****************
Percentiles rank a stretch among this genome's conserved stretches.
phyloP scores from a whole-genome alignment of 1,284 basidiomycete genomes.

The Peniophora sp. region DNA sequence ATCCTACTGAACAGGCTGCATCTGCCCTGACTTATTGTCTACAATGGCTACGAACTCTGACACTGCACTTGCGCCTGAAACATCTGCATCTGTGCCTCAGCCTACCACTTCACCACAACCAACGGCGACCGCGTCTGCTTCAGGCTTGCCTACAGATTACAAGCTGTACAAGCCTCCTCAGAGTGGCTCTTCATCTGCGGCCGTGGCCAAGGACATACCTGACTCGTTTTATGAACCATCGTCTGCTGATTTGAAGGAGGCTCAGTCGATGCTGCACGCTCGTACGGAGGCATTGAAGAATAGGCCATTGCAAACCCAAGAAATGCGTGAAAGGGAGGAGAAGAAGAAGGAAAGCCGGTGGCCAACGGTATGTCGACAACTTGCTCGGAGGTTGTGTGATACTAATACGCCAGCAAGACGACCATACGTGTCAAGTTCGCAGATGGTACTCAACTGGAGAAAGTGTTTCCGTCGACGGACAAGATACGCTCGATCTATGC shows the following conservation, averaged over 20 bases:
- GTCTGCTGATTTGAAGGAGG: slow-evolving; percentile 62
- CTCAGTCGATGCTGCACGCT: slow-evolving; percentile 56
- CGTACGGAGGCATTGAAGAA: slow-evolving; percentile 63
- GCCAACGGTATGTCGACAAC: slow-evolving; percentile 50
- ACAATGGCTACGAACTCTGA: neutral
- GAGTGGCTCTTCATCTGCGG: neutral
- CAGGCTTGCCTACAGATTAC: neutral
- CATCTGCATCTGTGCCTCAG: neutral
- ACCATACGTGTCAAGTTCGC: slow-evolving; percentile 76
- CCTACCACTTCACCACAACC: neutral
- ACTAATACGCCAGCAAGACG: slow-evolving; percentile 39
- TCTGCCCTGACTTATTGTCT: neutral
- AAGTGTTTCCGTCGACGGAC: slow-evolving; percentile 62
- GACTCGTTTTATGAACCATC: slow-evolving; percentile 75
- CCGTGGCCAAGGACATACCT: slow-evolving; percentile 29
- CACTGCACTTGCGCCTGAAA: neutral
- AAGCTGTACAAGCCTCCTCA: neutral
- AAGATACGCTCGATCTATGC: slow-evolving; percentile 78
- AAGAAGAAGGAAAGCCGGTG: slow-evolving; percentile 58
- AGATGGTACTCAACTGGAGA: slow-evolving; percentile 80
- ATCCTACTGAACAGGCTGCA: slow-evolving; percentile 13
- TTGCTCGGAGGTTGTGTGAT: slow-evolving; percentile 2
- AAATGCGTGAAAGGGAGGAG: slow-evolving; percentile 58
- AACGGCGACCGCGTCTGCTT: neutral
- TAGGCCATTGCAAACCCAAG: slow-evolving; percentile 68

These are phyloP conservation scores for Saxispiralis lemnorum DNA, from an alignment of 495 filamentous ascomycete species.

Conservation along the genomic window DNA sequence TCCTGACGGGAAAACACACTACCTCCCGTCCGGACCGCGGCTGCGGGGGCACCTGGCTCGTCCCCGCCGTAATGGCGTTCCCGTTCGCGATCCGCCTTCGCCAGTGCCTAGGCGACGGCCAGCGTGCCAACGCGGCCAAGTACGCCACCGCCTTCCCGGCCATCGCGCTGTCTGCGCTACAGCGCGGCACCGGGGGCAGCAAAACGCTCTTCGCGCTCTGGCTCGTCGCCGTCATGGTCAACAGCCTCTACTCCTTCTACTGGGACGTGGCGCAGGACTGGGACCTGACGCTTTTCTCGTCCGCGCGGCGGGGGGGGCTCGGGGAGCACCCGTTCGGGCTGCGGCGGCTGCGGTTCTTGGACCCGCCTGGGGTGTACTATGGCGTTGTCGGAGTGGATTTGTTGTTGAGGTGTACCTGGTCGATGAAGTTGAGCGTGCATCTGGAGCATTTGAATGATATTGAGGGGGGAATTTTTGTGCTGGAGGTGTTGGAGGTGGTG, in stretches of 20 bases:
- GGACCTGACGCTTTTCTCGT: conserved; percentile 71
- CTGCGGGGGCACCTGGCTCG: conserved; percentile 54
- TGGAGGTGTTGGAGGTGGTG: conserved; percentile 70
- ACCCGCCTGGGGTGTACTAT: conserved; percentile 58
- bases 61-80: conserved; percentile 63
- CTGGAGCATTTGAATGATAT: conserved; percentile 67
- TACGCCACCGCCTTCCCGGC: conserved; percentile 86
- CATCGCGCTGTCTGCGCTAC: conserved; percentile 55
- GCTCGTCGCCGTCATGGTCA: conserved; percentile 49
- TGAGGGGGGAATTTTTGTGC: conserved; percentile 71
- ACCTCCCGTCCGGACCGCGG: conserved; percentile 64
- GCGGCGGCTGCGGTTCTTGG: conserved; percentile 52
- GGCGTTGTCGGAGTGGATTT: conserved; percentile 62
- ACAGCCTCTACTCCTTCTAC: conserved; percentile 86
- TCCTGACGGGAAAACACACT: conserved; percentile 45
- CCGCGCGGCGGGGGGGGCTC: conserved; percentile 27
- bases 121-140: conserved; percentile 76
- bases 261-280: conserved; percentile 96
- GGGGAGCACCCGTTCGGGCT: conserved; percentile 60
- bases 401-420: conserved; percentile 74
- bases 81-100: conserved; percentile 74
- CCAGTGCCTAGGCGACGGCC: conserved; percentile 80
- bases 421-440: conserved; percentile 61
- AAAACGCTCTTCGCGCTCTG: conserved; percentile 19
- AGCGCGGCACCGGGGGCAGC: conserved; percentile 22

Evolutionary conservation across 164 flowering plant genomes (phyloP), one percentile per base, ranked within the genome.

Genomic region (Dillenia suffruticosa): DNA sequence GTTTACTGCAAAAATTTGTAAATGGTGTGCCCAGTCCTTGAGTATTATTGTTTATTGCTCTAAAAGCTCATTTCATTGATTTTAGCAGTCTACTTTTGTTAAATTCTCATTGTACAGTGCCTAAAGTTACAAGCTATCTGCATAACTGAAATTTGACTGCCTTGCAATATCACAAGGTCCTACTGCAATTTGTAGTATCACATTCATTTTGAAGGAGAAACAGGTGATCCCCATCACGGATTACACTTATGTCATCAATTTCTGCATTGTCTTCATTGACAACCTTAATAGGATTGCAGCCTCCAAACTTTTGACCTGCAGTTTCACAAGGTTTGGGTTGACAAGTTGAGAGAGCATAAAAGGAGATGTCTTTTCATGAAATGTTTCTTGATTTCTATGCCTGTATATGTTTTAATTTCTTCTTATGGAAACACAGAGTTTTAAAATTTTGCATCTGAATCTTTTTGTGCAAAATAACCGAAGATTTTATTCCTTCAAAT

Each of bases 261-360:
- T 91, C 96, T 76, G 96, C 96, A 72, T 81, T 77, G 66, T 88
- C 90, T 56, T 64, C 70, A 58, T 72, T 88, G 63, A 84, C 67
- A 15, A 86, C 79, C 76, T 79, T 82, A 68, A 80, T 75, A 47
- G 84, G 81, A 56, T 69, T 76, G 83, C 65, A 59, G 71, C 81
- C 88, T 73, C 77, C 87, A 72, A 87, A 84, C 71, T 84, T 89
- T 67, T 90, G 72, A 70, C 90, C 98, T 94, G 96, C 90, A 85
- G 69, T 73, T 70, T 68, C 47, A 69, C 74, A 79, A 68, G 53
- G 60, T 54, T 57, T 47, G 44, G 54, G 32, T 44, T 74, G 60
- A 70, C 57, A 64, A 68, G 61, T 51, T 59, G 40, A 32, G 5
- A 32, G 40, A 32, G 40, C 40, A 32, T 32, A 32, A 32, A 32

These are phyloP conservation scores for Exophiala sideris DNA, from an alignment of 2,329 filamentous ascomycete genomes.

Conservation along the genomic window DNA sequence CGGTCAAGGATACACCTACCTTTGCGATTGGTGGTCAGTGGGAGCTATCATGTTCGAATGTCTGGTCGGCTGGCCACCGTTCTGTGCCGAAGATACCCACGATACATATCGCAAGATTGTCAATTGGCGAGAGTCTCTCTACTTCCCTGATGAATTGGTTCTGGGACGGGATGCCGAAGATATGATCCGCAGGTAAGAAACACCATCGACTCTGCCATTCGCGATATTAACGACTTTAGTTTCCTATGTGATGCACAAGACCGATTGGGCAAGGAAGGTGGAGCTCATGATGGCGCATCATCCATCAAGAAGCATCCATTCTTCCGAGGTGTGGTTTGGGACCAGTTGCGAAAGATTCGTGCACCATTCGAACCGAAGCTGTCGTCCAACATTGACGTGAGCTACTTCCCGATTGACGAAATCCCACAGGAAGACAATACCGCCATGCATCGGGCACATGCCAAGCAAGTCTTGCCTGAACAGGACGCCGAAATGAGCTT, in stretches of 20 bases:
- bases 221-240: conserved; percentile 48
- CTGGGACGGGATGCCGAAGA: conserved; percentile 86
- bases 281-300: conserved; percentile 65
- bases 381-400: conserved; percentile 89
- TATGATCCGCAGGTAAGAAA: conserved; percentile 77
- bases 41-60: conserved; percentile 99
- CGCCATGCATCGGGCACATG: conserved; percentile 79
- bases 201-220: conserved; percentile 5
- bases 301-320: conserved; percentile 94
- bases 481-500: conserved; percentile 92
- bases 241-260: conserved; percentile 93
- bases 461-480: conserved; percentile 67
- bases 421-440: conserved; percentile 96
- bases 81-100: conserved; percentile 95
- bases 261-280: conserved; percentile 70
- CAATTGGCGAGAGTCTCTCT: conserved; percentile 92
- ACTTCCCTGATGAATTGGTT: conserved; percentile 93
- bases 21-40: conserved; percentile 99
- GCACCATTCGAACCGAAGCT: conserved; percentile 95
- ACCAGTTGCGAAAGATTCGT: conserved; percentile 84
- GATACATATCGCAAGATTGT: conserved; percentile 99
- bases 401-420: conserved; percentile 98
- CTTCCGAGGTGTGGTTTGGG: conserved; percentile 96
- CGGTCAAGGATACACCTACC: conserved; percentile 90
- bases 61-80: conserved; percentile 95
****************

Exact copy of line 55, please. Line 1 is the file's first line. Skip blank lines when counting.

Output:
- AGCGCGGCACCGGGGGCAGC: conserved; percentile 22